Many stone arch bridge feature subtle design features that are tucked away out of sight within the structure, which can greatly complicate rehab and load handling calculations.
In this post we will briefly examine what makes the various types of commercially available mortar mixes different, and how this relates to repairing historic structures.
Bulging walls in the approaches and spandrel walls of a stone arch bridge indicate excessive force against them. This type of problem is fairly simply addressed.
Longitudinal cracking is a common defect on stone arch bridges. While often not overly serious, under the right conditions this cracking can indicate a major problem.
Regular checking on the progress of any and all deterioration of a stone bridge can allow serious problems to be corrected early, saving future expense and trouble.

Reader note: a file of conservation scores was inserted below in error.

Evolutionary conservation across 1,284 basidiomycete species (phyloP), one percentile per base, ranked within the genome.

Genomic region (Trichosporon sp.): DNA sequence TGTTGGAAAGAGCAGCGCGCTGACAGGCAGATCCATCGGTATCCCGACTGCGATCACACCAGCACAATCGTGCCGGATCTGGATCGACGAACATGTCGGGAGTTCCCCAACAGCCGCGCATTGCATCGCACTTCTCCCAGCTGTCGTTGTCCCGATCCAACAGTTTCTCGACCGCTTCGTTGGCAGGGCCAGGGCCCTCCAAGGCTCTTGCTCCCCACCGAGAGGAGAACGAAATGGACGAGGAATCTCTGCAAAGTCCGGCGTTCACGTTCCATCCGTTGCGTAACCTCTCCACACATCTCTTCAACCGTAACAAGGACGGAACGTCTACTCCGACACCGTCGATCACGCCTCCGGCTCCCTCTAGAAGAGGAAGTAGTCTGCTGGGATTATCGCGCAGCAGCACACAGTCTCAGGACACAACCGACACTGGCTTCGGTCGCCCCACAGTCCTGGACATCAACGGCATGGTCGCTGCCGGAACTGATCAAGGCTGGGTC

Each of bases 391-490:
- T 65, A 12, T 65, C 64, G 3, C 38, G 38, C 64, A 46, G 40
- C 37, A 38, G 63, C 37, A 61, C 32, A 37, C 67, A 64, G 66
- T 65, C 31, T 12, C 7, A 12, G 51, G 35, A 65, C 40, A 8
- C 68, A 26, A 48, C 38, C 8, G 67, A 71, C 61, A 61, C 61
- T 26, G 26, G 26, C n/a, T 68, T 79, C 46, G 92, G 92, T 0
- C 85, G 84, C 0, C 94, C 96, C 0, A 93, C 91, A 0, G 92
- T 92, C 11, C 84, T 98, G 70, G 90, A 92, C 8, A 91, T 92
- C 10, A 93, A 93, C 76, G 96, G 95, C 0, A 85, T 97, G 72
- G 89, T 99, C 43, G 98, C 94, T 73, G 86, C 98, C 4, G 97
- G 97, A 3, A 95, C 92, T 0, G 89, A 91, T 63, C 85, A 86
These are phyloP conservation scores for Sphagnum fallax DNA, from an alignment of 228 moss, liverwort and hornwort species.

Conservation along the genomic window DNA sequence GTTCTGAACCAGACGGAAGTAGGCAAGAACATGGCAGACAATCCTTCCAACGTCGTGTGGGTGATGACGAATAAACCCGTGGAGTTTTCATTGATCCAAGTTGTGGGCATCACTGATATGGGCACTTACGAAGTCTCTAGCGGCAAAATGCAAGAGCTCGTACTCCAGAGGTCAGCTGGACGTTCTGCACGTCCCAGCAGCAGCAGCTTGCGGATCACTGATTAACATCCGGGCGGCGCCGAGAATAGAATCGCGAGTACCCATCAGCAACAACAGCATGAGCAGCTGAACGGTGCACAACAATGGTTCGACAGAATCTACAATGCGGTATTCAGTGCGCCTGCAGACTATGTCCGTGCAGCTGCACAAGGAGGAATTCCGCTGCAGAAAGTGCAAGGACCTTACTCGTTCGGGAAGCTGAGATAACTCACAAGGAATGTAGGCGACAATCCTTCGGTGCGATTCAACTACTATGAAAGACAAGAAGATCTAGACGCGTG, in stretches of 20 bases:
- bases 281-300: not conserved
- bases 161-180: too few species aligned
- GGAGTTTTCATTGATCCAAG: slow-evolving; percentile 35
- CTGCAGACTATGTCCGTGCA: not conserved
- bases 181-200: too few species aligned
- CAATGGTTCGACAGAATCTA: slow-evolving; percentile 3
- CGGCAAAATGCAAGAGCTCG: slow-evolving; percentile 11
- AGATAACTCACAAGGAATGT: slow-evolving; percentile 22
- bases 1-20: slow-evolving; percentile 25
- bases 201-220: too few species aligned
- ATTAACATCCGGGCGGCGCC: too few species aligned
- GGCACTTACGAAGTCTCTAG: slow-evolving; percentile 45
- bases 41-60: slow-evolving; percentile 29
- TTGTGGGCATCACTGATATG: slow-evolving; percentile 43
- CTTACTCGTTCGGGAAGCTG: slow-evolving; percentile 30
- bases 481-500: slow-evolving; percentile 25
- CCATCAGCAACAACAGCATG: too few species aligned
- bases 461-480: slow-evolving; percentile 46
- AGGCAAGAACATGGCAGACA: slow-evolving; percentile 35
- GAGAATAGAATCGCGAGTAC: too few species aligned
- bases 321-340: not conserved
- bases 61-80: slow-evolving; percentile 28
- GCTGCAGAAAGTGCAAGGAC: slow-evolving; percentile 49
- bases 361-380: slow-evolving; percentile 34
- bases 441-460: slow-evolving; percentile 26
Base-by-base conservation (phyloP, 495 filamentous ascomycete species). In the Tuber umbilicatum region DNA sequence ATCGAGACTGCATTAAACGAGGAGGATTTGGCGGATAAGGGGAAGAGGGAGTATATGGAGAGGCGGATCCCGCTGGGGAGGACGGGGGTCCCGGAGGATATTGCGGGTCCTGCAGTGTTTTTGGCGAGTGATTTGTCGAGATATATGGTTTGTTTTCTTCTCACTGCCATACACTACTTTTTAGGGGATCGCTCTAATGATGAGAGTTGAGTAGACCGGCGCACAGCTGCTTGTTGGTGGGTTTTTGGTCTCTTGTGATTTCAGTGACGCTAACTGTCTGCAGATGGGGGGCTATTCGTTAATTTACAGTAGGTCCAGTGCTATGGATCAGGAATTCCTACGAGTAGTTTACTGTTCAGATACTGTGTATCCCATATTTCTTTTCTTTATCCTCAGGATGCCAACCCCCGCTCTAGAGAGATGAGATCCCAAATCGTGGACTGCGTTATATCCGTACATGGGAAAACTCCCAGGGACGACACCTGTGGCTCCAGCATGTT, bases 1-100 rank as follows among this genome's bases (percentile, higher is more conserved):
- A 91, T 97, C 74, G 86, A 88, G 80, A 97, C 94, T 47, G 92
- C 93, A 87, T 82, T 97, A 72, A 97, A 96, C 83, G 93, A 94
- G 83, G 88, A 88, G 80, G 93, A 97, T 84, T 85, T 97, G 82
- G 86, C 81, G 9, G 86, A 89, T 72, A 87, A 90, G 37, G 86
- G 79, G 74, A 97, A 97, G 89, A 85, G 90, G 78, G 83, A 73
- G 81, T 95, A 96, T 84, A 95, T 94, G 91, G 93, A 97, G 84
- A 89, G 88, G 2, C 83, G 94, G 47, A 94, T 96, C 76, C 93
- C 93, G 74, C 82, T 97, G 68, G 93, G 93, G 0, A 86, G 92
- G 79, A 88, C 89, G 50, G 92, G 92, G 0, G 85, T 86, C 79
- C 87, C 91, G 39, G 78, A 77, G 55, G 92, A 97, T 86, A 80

The design of a stone bridge, which often reflects the era of its construction, determines how critical mortar condition is for long-term stability.
Here are several ways to strengthen a stone arch bridge, ranging from distributing loads over the arch to relieving the bridge from load altogether.
To determine how to strengthen a stone arch bridge, it helps to understand how it behaves when overloaded in order to understand the forces at play.
Mortarless stone arch bridges need extra care to ensure they are not overwhelmed by foliage and that friction between stones remains high.
A key concern when maintaining a mortarless stone arch bridges is how stones can be worked loose by vibration. There are ways to prevent this.